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51 percent want Barrett seated on Supreme Court: poll

51 percent want Barrett seated on Supreme Court: poll
© Greg Nash

A new Gallup poll released Tuesday finds that 51 percent want to see Judge Amy Coney BarrettAmy Coney BarrettMcConnell pushed Trump to nominate Barrett on the night of Ginsburg's death: report Federal appeals court sides with Texas, Louisiana efforts to cut Planned Parenthood's Medicaid funding The Hill's Morning Report - Presented by the UAE Embassy in Washington, DC - Trump OKs transition; Biden taps Treasury, State experience MORE confirmed to the Supreme Court.

The Gallup poll also found that 46 percent of adults oppose Barrett’s confirmation, while 3 percent do not have an opinion on her filling the seat left vacant by the death of Justice Ruth Bader GinsburgRuth Bader GinsburgMcConnell pushed Trump to nominate Barrett on the night of Ginsburg's death: report COVID-19: Justice Alito overstepped judicial boundaries Defusing the judicial confirmation process MORE last month. 

The survey was conducted from Sept. 30 to Oct. 15, beginning four days after President TrumpDonald John TrumpMinnesota certifies Biden victory Trump tells allies he plans to pardon Michael Flynn: report Republican John James concedes in Michigan Senate race MORE officially nominated the conservative appeals court judge and ending on the same day Senate Judiciary Committee hearings concluded. 

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Tuesday’s poll about Barret, the twelfth Supreme Court nominee for whom Gallup has measured support among the public since 1987, also found that support for Barrett's confirmation is higher than either of Trump's two previous nominees— Neil GorsuchNeil GorsuchCOVID-19: Justice Alito overstepped judicial boundaries Defusing the judicial confirmation process Reinvesting in American leadership MORE and Brett KavanaughBrett Michael KavanaughCOVID-19: Justice Alito overstepped judicial boundaries Defusing the judicial confirmation process The magnificent moderation of Susan Collins MORE— had at any point in time prior to their confirmations. 

However, the percentage of those who do not want to see Barrett’s confirmation is higher than it has been in any of the initial public opinion polls for the 11 previous nominees. 

According to Gallup, the percentage of respondents with no opinion on Barrett filling the seat is much lower than for prior nominees, with an average of 25 percent of those surveyed in the past generally having no particular leaning for or against the Supreme Court picks immediately after the president’s nomination.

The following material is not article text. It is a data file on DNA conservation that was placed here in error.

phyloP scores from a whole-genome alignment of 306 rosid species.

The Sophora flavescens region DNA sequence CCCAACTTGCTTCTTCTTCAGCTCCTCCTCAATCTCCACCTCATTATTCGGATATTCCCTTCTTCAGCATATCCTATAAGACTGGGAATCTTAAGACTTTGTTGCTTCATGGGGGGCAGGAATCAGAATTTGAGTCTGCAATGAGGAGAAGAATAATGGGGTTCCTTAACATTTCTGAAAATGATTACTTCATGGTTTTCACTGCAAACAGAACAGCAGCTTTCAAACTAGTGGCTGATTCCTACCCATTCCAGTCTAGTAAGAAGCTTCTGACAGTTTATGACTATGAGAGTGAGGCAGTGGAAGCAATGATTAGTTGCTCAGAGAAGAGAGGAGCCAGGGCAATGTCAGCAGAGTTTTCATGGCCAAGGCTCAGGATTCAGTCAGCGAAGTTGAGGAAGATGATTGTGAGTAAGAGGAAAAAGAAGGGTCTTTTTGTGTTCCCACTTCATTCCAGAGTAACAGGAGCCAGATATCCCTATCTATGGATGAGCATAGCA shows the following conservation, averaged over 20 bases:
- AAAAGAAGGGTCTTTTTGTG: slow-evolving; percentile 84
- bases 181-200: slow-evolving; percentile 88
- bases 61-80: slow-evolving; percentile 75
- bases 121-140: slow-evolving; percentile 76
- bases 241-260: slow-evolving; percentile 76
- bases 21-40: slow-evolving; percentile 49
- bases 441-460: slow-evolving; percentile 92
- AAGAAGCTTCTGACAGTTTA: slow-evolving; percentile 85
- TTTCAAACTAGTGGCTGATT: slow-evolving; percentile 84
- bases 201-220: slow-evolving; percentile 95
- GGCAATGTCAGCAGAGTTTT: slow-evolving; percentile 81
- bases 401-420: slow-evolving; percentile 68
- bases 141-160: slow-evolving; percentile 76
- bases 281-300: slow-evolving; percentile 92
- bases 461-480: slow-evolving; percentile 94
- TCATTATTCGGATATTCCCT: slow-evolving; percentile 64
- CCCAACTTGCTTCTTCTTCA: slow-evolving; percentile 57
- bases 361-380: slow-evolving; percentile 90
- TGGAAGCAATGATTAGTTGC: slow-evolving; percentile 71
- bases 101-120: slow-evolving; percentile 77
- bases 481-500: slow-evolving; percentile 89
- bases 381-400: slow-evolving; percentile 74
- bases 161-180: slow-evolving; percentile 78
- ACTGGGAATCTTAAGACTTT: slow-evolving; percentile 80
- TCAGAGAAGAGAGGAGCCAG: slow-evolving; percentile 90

The percentage with no opinion on Barrett is also significantly lower than the average 22 percent found in the final measurement before the confirmations of the previous eight justices. 

Gallup cited multiple possible explanations for the polling results, including the fact that the nomination process is occurring amidst a presidential election in which millions of voters have already cast their ballots. Democrats have used this fact to oppose Barrett’s nomination, referencing when Republicans in 2016 refused to hold hearings for President Obama's nominee, Merrick GarlandMerrick Brian GarlandMcConnell pushed Trump to nominate Barrett on the night of Ginsburg's death: report Feinstein to step down as top Democrat on Judiciary Committee The Hill's Morning Report - Presented by the UAE Embassy in Washington, DC - Calls mount to start transition as Biden readies Cabinet picks MORE, roughly eight months before the general election. 

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Polling from other organizations has shown that a majority of Americans would rather see a person nominated to the court after the Nov. 3 election, with the winner of the presidency and the new Senate nominating and voting on a Supreme Court pick. 

These findings come as the Judiciary Committee is scheduled to vote on Barrett’s nomination on Thursday, with Republicans planning on holding a final Senate vote on Monday, Oct. 26, roughly a week before elections.

On Monday, Republicans struck down an effort led by Senate Minority Leader Charles SchumerChuck SchumerUS national security policy in the 117th Congress and a new administration Voters say Biden should make coronavirus vaccine a priority: poll New York City subway service could be slashed 40 percent, officials warn MORE (D-N.Y.) to adjourn the Senate until after the election, which would have effectively moved Barrett's confirmation until after Election Day. 

Only one Republican senator, Susan CollinsSusan Margaret CollinsTwo more parting shots from Trump aimed squarely at disabled workers Trump transition order follows chorus of GOP criticism The Memo: Trump election loss roils right MORE (Maine), has said she will vote against Barrett because she does not believe a nominee should be brought forth before the presidential election.